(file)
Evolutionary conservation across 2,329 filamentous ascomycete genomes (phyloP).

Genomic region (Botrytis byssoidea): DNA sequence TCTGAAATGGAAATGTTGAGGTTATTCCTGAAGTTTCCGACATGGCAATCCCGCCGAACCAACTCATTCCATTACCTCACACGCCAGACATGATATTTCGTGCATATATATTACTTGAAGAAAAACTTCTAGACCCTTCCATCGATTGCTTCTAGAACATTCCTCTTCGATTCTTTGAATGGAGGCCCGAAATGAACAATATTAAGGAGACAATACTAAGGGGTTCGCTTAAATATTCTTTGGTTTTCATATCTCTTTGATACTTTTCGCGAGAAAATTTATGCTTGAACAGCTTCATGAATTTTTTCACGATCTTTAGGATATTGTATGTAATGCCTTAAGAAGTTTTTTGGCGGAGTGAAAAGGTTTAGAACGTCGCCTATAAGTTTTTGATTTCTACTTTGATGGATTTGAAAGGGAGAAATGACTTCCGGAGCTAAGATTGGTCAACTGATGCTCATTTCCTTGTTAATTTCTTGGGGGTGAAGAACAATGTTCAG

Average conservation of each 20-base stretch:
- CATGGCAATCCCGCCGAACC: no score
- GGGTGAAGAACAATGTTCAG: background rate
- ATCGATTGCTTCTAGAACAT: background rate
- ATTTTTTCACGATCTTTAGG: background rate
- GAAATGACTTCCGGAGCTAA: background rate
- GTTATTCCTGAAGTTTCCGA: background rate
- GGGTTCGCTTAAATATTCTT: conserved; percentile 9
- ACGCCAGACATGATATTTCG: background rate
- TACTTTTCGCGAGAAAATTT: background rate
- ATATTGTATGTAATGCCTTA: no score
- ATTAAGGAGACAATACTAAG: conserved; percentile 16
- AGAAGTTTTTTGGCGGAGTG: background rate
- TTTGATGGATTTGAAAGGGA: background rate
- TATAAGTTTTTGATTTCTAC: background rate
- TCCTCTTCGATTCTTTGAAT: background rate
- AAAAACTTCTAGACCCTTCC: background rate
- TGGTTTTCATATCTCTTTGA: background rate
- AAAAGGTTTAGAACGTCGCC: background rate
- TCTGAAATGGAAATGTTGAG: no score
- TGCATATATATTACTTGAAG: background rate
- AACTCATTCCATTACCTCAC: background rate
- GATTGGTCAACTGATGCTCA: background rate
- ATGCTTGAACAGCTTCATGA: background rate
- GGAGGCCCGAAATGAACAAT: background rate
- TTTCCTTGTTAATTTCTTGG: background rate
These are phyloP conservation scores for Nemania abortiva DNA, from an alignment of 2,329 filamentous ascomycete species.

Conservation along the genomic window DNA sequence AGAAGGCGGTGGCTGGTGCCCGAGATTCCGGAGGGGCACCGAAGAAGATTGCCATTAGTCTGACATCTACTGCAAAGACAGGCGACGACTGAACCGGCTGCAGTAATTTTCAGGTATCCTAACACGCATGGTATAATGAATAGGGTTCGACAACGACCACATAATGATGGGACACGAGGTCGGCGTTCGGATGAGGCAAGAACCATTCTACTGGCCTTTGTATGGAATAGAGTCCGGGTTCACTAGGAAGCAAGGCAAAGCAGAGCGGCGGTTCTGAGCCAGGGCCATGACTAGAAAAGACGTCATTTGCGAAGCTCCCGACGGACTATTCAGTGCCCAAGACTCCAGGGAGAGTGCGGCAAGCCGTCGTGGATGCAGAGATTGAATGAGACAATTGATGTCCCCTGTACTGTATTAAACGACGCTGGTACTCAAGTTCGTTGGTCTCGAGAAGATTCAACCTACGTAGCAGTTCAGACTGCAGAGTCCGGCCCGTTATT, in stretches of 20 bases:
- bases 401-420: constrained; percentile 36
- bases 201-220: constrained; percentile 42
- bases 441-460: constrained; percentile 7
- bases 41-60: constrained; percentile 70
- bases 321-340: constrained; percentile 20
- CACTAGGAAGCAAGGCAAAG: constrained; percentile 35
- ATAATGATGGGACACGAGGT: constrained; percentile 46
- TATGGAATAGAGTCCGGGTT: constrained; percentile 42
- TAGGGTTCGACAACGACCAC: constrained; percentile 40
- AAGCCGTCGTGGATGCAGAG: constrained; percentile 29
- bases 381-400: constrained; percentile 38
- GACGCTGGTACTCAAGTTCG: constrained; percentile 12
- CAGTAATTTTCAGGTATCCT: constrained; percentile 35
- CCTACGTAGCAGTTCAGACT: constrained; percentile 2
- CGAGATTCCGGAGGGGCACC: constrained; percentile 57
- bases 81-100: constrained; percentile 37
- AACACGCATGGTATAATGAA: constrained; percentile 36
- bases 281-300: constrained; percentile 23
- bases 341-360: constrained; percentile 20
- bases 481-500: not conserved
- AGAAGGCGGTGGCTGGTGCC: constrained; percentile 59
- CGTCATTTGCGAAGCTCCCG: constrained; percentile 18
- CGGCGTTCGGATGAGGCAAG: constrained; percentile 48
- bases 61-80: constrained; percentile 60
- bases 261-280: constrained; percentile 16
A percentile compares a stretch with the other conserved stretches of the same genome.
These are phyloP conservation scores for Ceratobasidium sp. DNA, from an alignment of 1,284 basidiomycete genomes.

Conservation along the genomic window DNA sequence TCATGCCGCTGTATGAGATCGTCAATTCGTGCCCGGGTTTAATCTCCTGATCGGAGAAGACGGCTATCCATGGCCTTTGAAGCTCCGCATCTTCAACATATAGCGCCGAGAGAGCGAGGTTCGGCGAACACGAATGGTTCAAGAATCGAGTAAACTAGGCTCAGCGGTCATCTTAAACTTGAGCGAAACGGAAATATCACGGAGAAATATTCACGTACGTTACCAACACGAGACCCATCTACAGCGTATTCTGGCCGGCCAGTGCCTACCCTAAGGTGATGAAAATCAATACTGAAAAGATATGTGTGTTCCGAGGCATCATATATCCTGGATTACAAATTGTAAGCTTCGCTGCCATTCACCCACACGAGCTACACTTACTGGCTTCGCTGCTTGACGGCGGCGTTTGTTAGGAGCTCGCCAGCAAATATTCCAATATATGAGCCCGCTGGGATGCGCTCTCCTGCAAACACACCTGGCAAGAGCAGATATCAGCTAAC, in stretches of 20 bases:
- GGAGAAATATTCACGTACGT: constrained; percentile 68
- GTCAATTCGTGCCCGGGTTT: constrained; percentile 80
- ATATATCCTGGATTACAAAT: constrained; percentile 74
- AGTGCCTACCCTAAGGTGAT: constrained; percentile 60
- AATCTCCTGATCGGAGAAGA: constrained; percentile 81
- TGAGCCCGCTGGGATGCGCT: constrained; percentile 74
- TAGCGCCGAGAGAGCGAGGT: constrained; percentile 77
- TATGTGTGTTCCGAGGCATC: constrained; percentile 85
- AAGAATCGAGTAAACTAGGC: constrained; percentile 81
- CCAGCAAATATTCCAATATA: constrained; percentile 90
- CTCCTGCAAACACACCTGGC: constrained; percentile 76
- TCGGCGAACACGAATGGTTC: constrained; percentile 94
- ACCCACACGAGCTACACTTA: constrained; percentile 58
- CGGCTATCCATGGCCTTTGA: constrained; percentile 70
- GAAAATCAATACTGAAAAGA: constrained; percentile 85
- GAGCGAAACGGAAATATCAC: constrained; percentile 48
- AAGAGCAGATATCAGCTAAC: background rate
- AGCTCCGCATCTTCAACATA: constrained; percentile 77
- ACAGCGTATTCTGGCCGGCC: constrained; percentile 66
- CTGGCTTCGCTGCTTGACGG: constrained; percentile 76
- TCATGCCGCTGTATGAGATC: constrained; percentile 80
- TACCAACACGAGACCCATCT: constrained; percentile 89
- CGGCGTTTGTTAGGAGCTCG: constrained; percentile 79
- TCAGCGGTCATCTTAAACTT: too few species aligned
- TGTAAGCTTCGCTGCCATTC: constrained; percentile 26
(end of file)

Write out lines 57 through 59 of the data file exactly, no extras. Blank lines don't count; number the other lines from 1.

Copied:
These are phyloP conservation scores for Ceratobasidium sp. DNA, from an alignment of 1,284 basidiomycete genomes.

Conservation along the genomic window DNA sequence TCATGCCGCTGTATGAGATCGTCAATTCGTGCCCGGGTTTAATCTCCTGATCGGAGAAGACGGCTATCCATGGCCTTTGAAGCTCCGCATCTTCAACATATAGCGCCGAGAGAGCGAGGTTCGGCGAACACGAATGGTTCAAGAATCGAGTAAACTAGGCTCAGCGGTCATCTTAAACTTGAGCGAAACGGAAATATCACGGAGAAATATTCACGTACGTTACCAACACGAGACCCATCTACAGCGTATTCTGGCCGGCCAGTGCCTACCCTAAGGTGATGAAAATCAATACTGAAAAGATATGTGTGTTCCGAGGCATCATATATCCTGGATTACAAATTGTAAGCTTCGCTGCCATTCACCCACACGAGCTACACTTACTGGCTTCGCTGCTTGACGGCGGCGTTTGTTAGGAGCTCGCCAGCAAATATTCCAATATATGAGCCCGCTGGGATGCGCTCTCCTGCAAACACACCTGGCAAGAGCAGATATCAGCTAAC, in stretches of 20 bases:
- GGAGAAATATTCACGTACGT: constrained; percentile 68